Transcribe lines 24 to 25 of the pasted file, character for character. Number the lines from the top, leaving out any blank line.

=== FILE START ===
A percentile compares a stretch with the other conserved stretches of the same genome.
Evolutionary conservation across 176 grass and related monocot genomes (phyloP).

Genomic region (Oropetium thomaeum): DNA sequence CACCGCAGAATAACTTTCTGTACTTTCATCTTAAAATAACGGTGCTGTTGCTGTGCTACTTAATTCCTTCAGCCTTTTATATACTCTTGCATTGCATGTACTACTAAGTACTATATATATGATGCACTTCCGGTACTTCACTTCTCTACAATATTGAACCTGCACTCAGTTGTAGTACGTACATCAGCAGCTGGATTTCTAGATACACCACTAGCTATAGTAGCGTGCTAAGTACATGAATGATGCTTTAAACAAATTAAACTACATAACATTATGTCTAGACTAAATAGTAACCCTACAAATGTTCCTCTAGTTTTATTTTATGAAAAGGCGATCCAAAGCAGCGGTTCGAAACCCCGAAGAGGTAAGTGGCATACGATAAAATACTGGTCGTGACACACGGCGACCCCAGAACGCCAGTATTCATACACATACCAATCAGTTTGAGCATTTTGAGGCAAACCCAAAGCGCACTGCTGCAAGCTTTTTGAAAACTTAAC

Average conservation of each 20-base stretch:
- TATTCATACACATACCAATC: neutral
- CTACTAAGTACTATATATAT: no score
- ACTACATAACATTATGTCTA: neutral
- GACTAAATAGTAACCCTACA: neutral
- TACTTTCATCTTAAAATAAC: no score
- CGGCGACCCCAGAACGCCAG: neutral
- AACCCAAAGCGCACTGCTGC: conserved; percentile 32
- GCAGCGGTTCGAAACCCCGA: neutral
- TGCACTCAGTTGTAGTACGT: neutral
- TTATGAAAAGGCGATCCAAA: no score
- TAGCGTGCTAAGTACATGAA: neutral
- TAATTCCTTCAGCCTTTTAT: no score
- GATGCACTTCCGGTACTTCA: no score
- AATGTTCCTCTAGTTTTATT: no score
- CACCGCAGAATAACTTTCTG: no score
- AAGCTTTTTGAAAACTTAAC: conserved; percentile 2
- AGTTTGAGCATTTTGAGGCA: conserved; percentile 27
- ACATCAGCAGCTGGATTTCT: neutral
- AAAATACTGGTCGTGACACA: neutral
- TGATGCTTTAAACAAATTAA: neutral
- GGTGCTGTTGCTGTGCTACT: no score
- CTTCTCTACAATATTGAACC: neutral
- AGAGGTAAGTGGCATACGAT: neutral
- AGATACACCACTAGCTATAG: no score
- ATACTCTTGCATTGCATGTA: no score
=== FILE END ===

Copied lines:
- TGATGCTTTAAACAAATTAA: neutral
- GGTGCTGTTGCTGTGCTACT: no score